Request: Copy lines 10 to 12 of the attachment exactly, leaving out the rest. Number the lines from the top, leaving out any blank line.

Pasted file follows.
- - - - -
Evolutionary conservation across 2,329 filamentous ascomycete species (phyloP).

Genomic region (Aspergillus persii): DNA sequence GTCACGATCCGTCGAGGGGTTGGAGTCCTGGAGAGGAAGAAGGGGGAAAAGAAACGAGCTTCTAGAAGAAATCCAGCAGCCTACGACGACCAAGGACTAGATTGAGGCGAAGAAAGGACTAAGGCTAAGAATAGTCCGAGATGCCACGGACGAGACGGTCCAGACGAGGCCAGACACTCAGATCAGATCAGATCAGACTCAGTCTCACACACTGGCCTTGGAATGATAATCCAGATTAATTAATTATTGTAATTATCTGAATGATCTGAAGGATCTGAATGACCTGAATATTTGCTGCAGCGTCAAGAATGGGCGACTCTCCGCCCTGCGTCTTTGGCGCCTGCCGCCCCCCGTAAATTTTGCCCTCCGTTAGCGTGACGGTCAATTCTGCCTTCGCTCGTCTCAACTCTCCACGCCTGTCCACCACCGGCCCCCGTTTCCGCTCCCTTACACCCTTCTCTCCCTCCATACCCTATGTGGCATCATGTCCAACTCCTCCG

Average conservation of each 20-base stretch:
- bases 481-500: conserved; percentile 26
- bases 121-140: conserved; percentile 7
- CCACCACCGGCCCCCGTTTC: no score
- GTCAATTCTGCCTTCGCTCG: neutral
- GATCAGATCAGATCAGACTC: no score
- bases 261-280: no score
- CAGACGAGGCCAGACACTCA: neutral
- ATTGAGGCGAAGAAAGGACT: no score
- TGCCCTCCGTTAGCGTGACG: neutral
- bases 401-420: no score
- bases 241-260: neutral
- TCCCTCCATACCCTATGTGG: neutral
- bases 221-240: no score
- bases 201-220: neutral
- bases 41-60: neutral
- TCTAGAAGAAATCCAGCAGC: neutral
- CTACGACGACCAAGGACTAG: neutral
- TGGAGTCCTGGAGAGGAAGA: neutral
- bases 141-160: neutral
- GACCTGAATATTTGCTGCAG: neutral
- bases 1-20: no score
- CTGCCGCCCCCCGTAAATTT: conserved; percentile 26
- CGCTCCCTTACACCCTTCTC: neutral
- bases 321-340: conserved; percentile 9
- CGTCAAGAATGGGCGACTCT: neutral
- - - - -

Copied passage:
- CAGACGAGGCCAGACACTCA: neutral
- ATTGAGGCGAAGAAAGGACT: no score
- TGCCCTCCGTTAGCGTGACG: neutral